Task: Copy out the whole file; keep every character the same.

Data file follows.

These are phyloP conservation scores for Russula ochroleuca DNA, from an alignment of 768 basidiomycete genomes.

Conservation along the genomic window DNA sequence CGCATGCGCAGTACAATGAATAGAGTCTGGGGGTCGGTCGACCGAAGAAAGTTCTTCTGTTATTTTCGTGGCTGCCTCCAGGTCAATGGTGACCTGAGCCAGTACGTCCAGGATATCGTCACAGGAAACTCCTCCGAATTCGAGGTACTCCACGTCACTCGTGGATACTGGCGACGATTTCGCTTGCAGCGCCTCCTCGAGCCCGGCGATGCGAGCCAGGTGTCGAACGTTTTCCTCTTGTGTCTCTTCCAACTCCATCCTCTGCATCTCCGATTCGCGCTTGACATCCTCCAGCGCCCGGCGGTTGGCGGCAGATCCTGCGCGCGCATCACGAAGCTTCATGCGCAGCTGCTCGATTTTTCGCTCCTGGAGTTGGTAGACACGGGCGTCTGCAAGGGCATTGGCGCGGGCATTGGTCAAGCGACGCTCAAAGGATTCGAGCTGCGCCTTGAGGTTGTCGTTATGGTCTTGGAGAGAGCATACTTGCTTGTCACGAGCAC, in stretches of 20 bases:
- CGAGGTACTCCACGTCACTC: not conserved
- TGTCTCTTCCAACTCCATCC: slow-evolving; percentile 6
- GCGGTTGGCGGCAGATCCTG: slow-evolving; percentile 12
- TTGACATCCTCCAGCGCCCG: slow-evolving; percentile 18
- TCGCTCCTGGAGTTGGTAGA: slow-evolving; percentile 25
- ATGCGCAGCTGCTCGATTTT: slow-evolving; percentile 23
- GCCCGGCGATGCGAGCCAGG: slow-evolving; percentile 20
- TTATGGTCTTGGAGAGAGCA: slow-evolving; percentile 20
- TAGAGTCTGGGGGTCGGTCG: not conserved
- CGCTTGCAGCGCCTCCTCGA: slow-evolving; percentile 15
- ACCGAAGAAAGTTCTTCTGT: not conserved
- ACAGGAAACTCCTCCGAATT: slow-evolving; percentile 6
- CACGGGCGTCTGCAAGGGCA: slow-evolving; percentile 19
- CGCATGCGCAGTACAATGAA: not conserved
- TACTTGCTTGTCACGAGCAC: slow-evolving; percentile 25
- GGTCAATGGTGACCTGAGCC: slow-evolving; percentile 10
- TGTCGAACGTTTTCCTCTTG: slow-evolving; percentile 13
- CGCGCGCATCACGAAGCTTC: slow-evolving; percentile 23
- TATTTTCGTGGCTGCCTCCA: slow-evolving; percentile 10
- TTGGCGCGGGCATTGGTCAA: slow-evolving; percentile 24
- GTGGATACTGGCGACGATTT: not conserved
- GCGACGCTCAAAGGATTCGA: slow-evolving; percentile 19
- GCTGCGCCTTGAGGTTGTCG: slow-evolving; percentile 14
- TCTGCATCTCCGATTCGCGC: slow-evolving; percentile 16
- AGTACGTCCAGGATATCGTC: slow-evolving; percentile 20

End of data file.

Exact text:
These are phyloP conservation scores for Russula ochroleuca DNA, from an alignment of 768 basidiomycete genomes.

Conservation along the genomic window DNA sequence CGCATGCGCAGTACAATGAATAGAGTCTGGGGGTCGGTCGACCGAAGAAAGTTCTTCTGTTATTTTCGTGGCTGCCTCCAGGTCAATGGTGACCTGAGCCAGTACGTCCAGGATATCGTCACAGGAAACTCCTCCGAATTCGAGGTACTCCACGTCACTCGTGGATACTGGCGACGATTTCGCTTGCAGCGCCTCCTCGAGCCCGGCGATGCGAGCCAGGTGTCGAACGTTTTCCTCTTGTGTCTCTTCCAACTCCATCCTCTGCATCTCCGATTCGCGCTTGACATCCTCCAGCGCCCGGCGGTTGGCGGCAGATCCTGCGCGCGCATCACGAAGCTTCATGCGCAGCTGCTCGATTTTTCGCTCCTGGAGTTGGTAGACACGGGCGTCTGCAAGGGCATTGGCGCGGGCATTGGTCAAGCGACGCTCAAAGGATTCGAGCTGCGCCTTGAGGTTGTCGTTATGGTCTTGGAGAGAGCATACTTGCTTGTCACGAGCAC, in stretches of 20 bases:
- CGAGGTACTCCACGTCACTC: not conserved
- TGTCTCTTCCAACTCCATCC: slow-evolving; percentile 6
- GCGGTTGGCGGCAGATCCTG: slow-evolving; percentile 12
- TTGACATCCTCCAGCGCCCG: slow-evolving; percentile 18
- TCGCTCCTGGAGTTGGTAGA: slow-evolving; percentile 25
- ATGCGCAGCTGCTCGATTTT: slow-evolving; percentile 23
- GCCCGGCGATGCGAGCCAGG: slow-evolving; percentile 20
- TTATGGTCTTGGAGAGAGCA: slow-evolving; percentile 20
- TAGAGTCTGGGGGTCGGTCG: not conserved
- CGCTTGCAGCGCCTCCTCGA: slow-evolving; percentile 15
- ACCGAAGAAAGTTCTTCTGT: not conserved
- ACAGGAAACTCCTCCGAATT: slow-evolving; percentile 6
- CACGGGCGTCTGCAAGGGCA: slow-evolving; percentile 19
- CGCATGCGCAGTACAATGAA: not conserved
- TACTTGCTTGTCACGAGCAC: slow-evolving; percentile 25
- GGTCAATGGTGACCTGAGCC: slow-evolving; percentile 10
- TGTCGAACGTTTTCCTCTTG: slow-evolving; percentile 13
- CGCGCGCATCACGAAGCTTC: slow-evolving; percentile 23
- TATTTTCGTGGCTGCCTCCA: slow-evolving; percentile 10
- TTGGCGCGGGCATTGGTCAA: slow-evolving; percentile 24
- GTGGATACTGGCGACGATTT: not conserved
- GCGACGCTCAAAGGATTCGA: slow-evolving; percentile 19
- GCTGCGCCTTGAGGTTGTCG: slow-evolving; percentile 14
- TCTGCATCTCCGATTCGCGC: slow-evolving; percentile 16
- AGTACGTCCAGGATATCGTC: slow-evolving; percentile 20